Bachata Roja/Vijana Jazz Band
Oldies but Goodies, Pained and Jocose
This introduction to Dominican son was "recorded live to 2-track," sniffs the same label's co-released Bachata Legends, in which the original artists re-record decades-old classics smoothly and even beautifully but seldom enthrallingly. What the original vocals lacked in accomplished ease they made up and then some in quirky intensity, and they weren't anything like amateurish. With more at stake professionally and personally, these young singers grabbed onto the "bitterness" at the heart of their barrio-bohemian genre so as to dramatize not only the pain of thwarted love but the hunger for public identity that eats at a people after half a century of tyranny. Sometimes it's almost like they're crying. A MINUS
Vijana Jazz Band: The Koka Koka Sex Battalion: Rumba, Koka Koka & Kamata Sukuma: Music From Tanzania 1975-1980 (Sterns)
One band with two names so it could record over quota when it managed the journey to the studio in Nairobi, Vijana Jazz Band and its Koka Koka Sex Battalion doppelganger favored the typical East African iteration of soukous's rippling guitars. Sometimes this approach is compared to country music, but that's a metaphor, not a musical analogy‑-these guys aren't true soloists, and rarely is Nashville guitar so ramshackle. In East African rumba, guitars provide atmosphere more than content. The content's in the jocosely hectoring vocals and single-line saxophone interjections, which with this enjoyable little band are numerous and various enough to engage non-Swahili speakers who find some of the melodies warm and others tepid. B PLUS
and usually followed by a request to just put on "Tusk" so everyone would be happy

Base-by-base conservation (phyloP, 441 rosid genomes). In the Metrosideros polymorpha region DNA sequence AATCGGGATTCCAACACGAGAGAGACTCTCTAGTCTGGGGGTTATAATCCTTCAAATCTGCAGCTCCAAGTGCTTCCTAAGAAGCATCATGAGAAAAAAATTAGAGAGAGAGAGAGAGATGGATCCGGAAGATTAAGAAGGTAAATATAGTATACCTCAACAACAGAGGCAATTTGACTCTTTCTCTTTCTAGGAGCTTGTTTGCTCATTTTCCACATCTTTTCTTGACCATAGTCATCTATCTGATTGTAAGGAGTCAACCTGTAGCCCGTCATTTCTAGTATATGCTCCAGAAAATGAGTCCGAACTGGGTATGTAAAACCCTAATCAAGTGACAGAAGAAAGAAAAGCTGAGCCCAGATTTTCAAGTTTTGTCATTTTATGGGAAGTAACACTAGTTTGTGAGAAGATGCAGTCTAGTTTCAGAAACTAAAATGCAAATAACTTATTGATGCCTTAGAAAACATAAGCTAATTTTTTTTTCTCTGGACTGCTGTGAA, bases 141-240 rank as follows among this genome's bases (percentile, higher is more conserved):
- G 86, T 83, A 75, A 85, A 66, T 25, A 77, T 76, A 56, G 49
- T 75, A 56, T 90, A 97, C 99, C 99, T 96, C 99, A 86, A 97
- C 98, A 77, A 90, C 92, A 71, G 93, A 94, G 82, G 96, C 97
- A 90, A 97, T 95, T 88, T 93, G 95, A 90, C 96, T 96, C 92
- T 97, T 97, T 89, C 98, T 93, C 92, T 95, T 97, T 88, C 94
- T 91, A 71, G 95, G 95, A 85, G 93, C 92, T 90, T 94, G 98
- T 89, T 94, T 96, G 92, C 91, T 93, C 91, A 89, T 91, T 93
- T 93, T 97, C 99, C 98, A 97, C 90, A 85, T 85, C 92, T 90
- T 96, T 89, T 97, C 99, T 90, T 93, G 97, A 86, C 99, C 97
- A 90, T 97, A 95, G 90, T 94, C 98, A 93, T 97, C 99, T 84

Current listening: UB40 - Signing Off Deluxe Edition
Soon-to-be current viewing: Criterion Blu-rays of Kubrick's Paths of Glory and Anderson's The Darjeeling Limited (Xmas presents) and Scorsese's Hugo in 3-D at the moviehaus.
I'm so Waspy I've got magnets on my fridge
or maybe "Leck Mich Im Arsch" will be the surprise vote receiver.
if it is, then that'd be 2 years in a row ICP takes best song:
And it's funny to read that Lenny Bruce shtick in the context of our own moment, when the reference to "Drake's cakes" can't help but remind us of the Canadian Black and Jewish rapper. I'm pretty sure Lenny Bruce would have called him goyish. Kanye, though, probably Jewish...
Bris- You got me. I'm so Waspy I've got magnets on my fridge. My knowledge stops at the Klezmatics. Surely , Mel Torme or Dinah Shore could maybe be included if you don't mind some goyim christmas music mixed in.
As for best single of the year, it would be a hoot if Rebecca Black got some mentions for Friday. I think it's an unintended satire of pop which makes it a fascinating oxymoron, or maybe "Leck Mich Im Arsch" will be the surprise vote receiver.
I just object that they say "all my goyim friends" when I'm pretty sure it should be "goyish friends." Goyim is the collective noun, right? Not the adjective?
Kool-Aid is goyish. All Drake’s cakes are goyish. Pumpernickel is Jewish and, as you know, white bread is very goyish. Macaroons are very Jewish. Fruit salad is Jewish. Lime Jell-O is goyish. Lime soda is very goyish. Trailer parks are so goyish that Jews won’t go near them.
jream, are you guys going for City of or the larger area known as Alexandria?
Fort Hunt. i'd love to live in Old Town or Del Ray, but i think Fort Hunt will offer the most balance of everything we want.
music related question: have you ever been to the IOTA in Arlington? cool place? easy/hard to get tickets? i saw that you can only buy them at the door on the night of the event on a first come first serve basis.
Klezmatics concert tonight at the Neptune theater in Seattle. I haven't picked up the live cd recently reviewed here, hope there's a merch table.
Two weeks till Australia, breaking out the Paul Kelly and Kasey Chambers.
Me, I'd go for a "lights" playlist--Kanye's "All of the Lights," Chris Smither's "Leave the Light On," Loleatta Holloway's version of "You Light Up My Life," like that...
about the blogger
Starting in 1967, Robert Christgau has covered popular music for The Village Voice, Esquire, Blender, Playboy, Rolling Stone, and many other publications. He teaches in New York University's Clive Davis Department of Recorded Music, maintains a comprehensive website at robertchristgau.com, and has published five books based on his journalism. He has written for MSN Music since 2006.